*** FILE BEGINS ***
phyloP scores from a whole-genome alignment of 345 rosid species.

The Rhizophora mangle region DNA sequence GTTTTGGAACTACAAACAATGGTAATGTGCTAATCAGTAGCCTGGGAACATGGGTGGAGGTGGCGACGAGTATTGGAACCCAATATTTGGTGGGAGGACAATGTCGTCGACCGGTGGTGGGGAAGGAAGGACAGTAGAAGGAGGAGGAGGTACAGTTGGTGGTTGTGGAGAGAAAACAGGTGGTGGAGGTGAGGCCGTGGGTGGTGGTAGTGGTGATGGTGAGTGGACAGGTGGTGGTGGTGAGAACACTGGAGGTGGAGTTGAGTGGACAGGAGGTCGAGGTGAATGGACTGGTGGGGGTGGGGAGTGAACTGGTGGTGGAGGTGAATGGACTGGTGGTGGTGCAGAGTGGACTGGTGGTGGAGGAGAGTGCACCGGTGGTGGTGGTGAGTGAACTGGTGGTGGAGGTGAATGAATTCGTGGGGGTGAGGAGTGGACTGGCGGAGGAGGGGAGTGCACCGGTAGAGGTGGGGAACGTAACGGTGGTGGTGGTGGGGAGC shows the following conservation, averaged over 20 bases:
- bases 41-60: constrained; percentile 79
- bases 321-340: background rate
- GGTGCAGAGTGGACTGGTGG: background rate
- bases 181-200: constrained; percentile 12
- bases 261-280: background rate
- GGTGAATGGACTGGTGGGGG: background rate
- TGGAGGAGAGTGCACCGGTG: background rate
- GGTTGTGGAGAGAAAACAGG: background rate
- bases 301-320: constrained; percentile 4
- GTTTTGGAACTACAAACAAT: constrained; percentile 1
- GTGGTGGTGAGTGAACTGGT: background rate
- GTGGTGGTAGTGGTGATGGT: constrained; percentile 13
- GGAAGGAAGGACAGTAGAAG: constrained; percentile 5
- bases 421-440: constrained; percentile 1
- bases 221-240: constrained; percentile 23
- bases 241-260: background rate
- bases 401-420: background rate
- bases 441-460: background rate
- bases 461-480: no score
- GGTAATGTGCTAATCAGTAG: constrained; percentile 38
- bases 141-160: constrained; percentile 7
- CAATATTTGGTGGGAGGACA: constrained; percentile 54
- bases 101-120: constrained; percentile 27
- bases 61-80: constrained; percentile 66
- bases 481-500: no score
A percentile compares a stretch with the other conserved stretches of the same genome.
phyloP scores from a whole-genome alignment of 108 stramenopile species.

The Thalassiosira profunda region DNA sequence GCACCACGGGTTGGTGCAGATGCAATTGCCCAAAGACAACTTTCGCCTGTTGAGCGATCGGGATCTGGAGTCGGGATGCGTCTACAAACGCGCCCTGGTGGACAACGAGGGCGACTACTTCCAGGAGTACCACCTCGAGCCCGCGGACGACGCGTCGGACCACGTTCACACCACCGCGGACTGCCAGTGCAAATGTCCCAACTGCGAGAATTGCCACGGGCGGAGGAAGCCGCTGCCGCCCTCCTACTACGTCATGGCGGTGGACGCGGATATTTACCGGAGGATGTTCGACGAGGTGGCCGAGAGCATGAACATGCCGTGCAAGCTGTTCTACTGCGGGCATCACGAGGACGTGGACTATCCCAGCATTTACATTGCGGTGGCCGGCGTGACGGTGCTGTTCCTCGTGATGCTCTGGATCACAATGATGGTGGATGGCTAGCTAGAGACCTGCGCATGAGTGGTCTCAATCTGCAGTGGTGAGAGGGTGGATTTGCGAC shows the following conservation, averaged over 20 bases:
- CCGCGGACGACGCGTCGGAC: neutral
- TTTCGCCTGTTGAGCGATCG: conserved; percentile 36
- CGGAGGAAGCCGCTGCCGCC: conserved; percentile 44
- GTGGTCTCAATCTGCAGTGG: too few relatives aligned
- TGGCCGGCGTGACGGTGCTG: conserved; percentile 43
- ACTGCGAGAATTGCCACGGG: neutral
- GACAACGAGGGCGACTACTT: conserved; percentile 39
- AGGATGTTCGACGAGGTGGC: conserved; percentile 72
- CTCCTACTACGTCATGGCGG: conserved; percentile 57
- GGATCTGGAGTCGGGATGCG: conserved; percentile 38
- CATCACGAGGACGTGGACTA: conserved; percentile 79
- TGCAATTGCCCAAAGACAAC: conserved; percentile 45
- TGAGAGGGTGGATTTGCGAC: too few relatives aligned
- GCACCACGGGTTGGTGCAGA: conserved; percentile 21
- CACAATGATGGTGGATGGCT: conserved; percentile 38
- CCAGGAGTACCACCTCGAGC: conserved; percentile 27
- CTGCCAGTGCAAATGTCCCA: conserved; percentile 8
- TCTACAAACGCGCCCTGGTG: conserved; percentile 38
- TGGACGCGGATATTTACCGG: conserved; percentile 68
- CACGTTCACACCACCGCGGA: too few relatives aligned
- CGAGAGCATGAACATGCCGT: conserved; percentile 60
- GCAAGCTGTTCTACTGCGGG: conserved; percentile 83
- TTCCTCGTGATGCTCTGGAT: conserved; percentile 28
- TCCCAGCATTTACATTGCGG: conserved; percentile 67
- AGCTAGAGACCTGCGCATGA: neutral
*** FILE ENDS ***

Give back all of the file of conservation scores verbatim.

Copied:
phyloP scores from a whole-genome alignment of 345 rosid species.

The Rhizophora mangle region DNA sequence GTTTTGGAACTACAAACAATGGTAATGTGCTAATCAGTAGCCTGGGAACATGGGTGGAGGTGGCGACGAGTATTGGAACCCAATATTTGGTGGGAGGACAATGTCGTCGACCGGTGGTGGGGAAGGAAGGACAGTAGAAGGAGGAGGAGGTACAGTTGGTGGTTGTGGAGAGAAAACAGGTGGTGGAGGTGAGGCCGTGGGTGGTGGTAGTGGTGATGGTGAGTGGACAGGTGGTGGTGGTGAGAACACTGGAGGTGGAGTTGAGTGGACAGGAGGTCGAGGTGAATGGACTGGTGGGGGTGGGGAGTGAACTGGTGGTGGAGGTGAATGGACTGGTGGTGGTGCAGAGTGGACTGGTGGTGGAGGAGAGTGCACCGGTGGTGGTGGTGAGTGAACTGGTGGTGGAGGTGAATGAATTCGTGGGGGTGAGGAGTGGACTGGCGGAGGAGGGGAGTGCACCGGTAGAGGTGGGGAACGTAACGGTGGTGGTGGTGGGGAGC shows the following conservation, averaged over 20 bases:
- bases 41-60: constrained; percentile 79
- bases 321-340: background rate
- GGTGCAGAGTGGACTGGTGG: background rate
- bases 181-200: constrained; percentile 12
- bases 261-280: background rate
- GGTGAATGGACTGGTGGGGG: background rate
- TGGAGGAGAGTGCACCGGTG: background rate
- GGTTGTGGAGAGAAAACAGG: background rate
- bases 301-320: constrained; percentile 4
- GTTTTGGAACTACAAACAAT: constrained; percentile 1
- GTGGTGGTGAGTGAACTGGT: background rate
- GTGGTGGTAGTGGTGATGGT: constrained; percentile 13
- GGAAGGAAGGACAGTAGAAG: constrained; percentile 5
- bases 421-440: constrained; percentile 1
- bases 221-240: constrained; percentile 23
- bases 241-260: background rate
- bases 401-420: background rate
- bases 441-460: background rate
- bases 461-480: no score
- GGTAATGTGCTAATCAGTAG: constrained; percentile 38
- bases 141-160: constrained; percentile 7
- CAATATTTGGTGGGAGGACA: constrained; percentile 54
- bases 101-120: constrained; percentile 27
- bases 61-80: constrained; percentile 66
- bases 481-500: no score
A percentile compares a stretch with the other conserved stretches of the same genome.
phyloP scores from a whole-genome alignment of 108 stramenopile species.

The Thalassiosira profunda region DNA sequence GCACCACGGGTTGGTGCAGATGCAATTGCCCAAAGACAACTTTCGCCTGTTGAGCGATCGGGATCTGGAGTCGGGATGCGTCTACAAACGCGCCCTGGTGGACAACGAGGGCGACTACTTCCAGGAGTACCACCTCGAGCCCGCGGACGACGCGTCGGACCACGTTCACACCACCGCGGACTGCCAGTGCAAATGTCCCAACTGCGAGAATTGCCACGGGCGGAGGAAGCCGCTGCCGCCCTCCTACTACGTCATGGCGGTGGACGCGGATATTTACCGGAGGATGTTCGACGAGGTGGCCGAGAGCATGAACATGCCGTGCAAGCTGTTCTACTGCGGGCATCACGAGGACGTGGACTATCCCAGCATTTACATTGCGGTGGCCGGCGTGACGGTGCTGTTCCTCGTGATGCTCTGGATCACAATGATGGTGGATGGCTAGCTAGAGACCTGCGCATGAGTGGTCTCAATCTGCAGTGGTGAGAGGGTGGATTTGCGAC shows the following conservation, averaged over 20 bases:
- CCGCGGACGACGCGTCGGAC: neutral
- TTTCGCCTGTTGAGCGATCG: conserved; percentile 36
- CGGAGGAAGCCGCTGCCGCC: conserved; percentile 44
- GTGGTCTCAATCTGCAGTGG: too few relatives aligned
- TGGCCGGCGTGACGGTGCTG: conserved; percentile 43
- ACTGCGAGAATTGCCACGGG: neutral
- GACAACGAGGGCGACTACTT: conserved; percentile 39
- AGGATGTTCGACGAGGTGGC: conserved; percentile 72
- CTCCTACTACGTCATGGCGG: conserved; percentile 57
- GGATCTGGAGTCGGGATGCG: conserved; percentile 38
- CATCACGAGGACGTGGACTA: conserved; percentile 79
- TGCAATTGCCCAAAGACAAC: conserved; percentile 45
- TGAGAGGGTGGATTTGCGAC: too few relatives aligned
- GCACCACGGGTTGGTGCAGA: conserved; percentile 21
- CACAATGATGGTGGATGGCT: conserved; percentile 38
- CCAGGAGTACCACCTCGAGC: conserved; percentile 27
- CTGCCAGTGCAAATGTCCCA: conserved; percentile 8
- TCTACAAACGCGCCCTGGTG: conserved; percentile 38
- TGGACGCGGATATTTACCGG: conserved; percentile 68
- CACGTTCACACCACCGCGGA: too few relatives aligned
- CGAGAGCATGAACATGCCGT: conserved; percentile 60
- GCAAGCTGTTCTACTGCGGG: conserved; percentile 83
- TTCCTCGTGATGCTCTGGAT: conserved; percentile 28
- TCCCAGCATTTACATTGCGG: conserved; percentile 67
- AGCTAGAGACCTGCGCATGA: neutral